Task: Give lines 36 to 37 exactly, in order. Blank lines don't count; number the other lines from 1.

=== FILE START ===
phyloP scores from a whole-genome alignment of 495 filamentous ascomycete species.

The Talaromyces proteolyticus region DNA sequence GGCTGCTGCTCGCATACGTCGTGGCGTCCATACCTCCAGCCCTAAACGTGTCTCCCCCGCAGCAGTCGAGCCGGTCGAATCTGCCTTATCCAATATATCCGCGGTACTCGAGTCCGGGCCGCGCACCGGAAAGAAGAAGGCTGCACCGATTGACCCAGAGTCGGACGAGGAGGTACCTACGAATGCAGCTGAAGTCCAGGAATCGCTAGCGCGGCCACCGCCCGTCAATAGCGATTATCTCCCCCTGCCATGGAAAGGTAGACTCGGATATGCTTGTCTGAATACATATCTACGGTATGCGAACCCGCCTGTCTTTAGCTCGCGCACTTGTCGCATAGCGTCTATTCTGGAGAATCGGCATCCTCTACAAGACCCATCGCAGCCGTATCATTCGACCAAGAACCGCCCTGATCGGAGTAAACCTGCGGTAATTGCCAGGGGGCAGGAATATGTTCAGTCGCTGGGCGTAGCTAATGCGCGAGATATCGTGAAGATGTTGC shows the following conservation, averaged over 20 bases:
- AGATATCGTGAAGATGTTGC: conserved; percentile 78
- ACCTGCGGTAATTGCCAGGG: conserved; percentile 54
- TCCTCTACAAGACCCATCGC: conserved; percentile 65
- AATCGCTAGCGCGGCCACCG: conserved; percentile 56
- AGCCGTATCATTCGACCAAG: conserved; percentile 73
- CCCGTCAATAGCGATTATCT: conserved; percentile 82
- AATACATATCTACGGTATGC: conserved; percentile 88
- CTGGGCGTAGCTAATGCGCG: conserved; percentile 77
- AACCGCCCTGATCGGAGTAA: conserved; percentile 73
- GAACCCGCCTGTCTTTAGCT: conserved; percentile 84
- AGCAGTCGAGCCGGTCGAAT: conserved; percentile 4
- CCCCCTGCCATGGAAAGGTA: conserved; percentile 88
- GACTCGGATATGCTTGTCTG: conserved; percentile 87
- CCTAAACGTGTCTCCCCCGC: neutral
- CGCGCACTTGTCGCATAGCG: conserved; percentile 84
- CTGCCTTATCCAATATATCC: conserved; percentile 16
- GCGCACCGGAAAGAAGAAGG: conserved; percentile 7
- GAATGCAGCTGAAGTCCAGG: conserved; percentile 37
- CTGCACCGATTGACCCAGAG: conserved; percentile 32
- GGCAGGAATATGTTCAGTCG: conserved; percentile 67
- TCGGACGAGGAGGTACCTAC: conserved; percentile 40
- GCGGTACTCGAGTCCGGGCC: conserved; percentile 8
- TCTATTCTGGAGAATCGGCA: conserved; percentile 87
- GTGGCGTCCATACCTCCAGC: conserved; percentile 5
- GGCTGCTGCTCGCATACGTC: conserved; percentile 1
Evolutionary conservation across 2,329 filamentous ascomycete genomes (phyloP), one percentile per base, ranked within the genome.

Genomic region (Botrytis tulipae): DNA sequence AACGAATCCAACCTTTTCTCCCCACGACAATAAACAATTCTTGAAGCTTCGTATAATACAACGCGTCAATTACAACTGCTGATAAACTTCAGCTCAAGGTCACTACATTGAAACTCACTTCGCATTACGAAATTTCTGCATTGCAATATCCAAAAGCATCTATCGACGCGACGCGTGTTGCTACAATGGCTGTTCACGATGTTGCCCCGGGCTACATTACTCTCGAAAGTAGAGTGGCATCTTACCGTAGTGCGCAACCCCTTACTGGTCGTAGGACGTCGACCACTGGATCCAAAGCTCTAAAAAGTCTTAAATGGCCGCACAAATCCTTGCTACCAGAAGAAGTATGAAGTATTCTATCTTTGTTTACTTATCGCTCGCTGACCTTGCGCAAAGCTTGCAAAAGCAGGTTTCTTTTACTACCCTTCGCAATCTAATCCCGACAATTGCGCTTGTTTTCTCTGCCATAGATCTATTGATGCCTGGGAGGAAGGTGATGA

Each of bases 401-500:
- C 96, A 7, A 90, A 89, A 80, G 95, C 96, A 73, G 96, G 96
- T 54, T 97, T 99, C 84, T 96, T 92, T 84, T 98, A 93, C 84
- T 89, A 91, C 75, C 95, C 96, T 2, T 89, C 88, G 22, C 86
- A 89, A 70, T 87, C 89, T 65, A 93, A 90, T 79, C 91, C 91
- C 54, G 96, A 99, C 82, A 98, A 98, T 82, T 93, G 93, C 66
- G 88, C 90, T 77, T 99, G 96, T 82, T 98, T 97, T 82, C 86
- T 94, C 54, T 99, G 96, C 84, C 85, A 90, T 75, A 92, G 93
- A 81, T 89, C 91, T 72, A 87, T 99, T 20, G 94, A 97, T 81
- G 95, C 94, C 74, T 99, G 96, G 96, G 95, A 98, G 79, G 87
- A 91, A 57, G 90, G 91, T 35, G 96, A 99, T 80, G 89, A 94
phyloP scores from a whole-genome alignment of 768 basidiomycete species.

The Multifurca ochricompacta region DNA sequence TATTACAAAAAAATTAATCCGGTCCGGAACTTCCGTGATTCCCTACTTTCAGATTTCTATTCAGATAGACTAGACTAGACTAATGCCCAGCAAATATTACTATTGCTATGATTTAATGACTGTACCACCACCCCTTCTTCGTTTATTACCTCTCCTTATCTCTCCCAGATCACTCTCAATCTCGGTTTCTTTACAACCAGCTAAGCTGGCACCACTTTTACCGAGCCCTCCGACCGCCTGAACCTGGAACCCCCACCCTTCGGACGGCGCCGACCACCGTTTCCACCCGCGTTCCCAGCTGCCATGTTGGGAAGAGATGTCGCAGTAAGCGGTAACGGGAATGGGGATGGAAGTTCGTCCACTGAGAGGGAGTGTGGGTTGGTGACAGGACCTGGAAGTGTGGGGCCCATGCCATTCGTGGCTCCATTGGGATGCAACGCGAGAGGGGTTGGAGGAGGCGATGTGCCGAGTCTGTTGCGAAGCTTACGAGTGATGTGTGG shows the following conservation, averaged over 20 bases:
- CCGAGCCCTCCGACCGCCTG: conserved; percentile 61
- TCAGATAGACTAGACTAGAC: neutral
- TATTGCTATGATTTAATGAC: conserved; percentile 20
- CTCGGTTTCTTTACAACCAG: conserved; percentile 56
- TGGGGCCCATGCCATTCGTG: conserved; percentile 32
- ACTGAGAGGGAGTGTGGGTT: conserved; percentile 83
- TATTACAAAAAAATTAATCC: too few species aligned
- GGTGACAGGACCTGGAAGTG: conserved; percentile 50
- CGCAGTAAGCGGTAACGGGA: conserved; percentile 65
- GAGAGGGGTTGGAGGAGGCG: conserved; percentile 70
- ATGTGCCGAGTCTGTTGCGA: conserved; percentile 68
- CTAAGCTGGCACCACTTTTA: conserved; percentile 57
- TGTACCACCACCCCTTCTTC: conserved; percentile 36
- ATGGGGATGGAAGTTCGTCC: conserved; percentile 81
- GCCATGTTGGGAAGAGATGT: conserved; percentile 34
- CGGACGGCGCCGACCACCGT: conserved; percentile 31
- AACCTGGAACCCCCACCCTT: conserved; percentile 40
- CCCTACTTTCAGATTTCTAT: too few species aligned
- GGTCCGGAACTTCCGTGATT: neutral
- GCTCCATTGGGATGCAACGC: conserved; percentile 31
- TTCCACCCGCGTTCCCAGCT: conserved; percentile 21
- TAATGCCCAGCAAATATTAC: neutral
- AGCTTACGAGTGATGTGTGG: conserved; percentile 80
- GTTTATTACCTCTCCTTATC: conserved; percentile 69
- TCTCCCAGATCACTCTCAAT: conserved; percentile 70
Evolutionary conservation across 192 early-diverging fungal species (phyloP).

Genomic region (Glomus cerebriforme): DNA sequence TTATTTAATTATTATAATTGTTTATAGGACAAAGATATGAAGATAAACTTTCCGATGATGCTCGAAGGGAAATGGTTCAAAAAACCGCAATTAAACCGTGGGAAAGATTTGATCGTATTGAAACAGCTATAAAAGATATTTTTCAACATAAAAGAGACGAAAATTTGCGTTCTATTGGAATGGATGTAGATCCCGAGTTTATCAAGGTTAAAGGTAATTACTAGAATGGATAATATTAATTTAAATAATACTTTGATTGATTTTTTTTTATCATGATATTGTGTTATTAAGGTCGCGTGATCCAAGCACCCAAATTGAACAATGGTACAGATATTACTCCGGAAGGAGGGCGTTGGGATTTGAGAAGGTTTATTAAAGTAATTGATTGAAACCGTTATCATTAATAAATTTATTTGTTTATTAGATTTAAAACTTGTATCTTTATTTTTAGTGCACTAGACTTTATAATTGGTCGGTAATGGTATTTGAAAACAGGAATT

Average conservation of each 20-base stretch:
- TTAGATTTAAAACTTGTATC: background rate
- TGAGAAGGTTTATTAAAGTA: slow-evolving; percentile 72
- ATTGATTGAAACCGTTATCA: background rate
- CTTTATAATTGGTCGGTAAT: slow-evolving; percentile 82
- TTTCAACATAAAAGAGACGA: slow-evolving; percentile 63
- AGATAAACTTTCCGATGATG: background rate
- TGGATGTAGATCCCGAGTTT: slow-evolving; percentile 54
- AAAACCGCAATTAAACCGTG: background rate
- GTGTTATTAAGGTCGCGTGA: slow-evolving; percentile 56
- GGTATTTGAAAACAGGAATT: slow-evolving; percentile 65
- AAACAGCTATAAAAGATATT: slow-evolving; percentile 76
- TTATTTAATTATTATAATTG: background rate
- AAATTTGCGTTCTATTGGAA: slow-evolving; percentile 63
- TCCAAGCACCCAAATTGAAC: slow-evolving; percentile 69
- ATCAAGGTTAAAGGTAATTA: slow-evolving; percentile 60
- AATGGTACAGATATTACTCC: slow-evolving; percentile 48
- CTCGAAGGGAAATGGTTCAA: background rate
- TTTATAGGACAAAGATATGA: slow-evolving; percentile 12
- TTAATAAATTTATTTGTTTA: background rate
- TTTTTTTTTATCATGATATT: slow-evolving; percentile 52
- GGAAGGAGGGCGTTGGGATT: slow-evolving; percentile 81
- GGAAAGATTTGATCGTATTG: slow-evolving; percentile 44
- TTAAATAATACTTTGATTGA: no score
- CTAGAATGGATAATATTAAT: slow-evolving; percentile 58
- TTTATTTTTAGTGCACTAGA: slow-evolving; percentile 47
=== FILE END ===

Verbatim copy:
- G 88, C 90, T 77, T 99, G 96, T 82, T 98, T 97, T 82, C 86
- T 94, C 54, T 99, G 96, C 84, C 85, A 90, T 75, A 92, G 93